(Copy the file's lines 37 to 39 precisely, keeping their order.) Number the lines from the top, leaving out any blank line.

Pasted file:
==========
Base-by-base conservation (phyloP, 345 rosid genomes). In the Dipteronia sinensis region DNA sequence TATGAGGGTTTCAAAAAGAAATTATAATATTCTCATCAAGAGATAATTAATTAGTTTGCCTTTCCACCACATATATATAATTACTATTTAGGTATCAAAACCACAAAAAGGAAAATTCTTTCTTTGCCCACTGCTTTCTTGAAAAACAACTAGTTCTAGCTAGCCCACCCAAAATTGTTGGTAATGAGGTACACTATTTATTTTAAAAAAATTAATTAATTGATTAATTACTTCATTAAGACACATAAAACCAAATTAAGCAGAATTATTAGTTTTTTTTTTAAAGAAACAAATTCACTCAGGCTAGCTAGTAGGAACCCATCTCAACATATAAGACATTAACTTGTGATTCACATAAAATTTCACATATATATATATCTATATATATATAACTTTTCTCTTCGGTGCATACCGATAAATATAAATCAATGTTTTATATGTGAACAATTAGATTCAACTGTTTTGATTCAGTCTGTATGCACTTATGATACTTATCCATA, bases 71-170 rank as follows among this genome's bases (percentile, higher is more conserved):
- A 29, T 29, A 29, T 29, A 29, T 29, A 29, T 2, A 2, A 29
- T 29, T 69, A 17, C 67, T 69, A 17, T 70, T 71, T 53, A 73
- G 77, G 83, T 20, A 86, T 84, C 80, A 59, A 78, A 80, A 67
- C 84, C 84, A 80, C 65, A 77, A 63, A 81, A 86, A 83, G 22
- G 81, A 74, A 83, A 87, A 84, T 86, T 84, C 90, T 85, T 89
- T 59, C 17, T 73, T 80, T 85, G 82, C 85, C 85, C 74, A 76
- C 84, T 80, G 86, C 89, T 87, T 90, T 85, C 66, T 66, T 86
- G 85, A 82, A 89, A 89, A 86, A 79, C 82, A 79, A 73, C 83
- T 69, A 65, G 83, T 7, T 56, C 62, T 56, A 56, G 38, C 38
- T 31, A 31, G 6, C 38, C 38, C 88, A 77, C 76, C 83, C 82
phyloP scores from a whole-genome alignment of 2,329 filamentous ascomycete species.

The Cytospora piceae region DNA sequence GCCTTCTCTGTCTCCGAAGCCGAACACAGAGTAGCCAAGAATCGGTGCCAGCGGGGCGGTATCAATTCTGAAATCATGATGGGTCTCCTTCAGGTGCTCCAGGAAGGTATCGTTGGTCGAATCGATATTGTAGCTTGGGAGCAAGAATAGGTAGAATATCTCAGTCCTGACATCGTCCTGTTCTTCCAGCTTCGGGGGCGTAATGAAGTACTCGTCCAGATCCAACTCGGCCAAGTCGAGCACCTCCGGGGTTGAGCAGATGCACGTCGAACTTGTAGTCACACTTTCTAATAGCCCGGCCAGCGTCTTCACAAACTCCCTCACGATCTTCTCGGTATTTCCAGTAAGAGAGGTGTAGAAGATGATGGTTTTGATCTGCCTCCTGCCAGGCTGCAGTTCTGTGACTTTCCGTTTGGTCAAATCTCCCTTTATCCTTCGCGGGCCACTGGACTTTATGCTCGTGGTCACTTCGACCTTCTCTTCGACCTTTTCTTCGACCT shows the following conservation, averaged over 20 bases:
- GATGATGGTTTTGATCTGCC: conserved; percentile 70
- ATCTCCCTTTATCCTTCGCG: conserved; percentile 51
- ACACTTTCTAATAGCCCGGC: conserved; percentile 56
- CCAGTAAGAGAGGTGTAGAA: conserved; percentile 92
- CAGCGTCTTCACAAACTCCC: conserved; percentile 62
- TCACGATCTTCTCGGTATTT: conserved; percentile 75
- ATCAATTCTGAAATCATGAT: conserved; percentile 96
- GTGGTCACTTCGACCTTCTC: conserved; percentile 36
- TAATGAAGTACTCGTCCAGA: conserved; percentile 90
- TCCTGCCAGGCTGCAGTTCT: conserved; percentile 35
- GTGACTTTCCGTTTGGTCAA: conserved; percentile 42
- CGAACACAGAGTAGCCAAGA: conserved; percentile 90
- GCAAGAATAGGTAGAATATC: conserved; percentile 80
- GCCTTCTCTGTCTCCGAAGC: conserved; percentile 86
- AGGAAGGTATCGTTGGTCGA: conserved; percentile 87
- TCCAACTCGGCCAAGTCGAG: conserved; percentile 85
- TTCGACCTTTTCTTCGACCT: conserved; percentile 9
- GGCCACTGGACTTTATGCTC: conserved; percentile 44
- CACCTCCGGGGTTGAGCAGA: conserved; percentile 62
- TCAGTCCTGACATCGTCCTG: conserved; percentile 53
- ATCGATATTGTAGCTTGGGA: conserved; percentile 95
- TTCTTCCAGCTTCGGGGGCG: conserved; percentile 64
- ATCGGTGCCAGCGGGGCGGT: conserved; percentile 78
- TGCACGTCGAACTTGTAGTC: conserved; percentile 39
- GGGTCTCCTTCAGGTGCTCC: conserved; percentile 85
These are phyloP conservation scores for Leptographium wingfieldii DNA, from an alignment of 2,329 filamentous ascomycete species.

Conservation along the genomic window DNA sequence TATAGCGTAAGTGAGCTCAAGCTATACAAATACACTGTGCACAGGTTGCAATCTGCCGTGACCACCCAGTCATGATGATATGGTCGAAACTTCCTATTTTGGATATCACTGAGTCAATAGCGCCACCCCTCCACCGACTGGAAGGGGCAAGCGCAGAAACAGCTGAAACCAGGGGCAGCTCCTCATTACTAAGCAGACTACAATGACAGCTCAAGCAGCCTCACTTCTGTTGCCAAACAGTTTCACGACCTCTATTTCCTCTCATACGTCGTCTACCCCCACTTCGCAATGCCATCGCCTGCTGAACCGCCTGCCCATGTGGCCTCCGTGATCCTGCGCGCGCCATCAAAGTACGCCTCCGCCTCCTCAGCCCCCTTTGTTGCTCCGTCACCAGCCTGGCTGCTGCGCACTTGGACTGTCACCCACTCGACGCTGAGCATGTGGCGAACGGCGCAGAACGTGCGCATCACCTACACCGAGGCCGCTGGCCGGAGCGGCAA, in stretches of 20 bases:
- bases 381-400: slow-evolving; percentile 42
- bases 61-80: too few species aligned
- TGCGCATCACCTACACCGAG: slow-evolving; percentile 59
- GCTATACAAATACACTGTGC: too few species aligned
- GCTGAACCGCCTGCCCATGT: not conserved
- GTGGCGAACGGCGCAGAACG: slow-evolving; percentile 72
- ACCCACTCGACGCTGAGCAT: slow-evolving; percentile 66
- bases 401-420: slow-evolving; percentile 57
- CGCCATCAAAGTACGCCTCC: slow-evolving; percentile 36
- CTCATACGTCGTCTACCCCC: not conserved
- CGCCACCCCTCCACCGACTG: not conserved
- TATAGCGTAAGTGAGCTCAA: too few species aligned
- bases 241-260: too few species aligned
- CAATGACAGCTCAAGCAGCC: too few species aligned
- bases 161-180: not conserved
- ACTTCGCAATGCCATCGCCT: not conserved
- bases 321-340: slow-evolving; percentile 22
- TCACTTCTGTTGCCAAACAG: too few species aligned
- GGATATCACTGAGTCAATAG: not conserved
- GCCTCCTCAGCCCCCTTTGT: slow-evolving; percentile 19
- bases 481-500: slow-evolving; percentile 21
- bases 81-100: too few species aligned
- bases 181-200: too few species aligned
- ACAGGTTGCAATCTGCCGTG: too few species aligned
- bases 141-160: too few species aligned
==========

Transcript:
- TGCACGTCGAACTTGTAGTC: conserved; percentile 39
- GGGTCTCCTTCAGGTGCTCC: conserved; percentile 85
These are phyloP conservation scores for Leptographium wingfieldii DNA, from an alignment of 2,329 filamentous ascomycete species.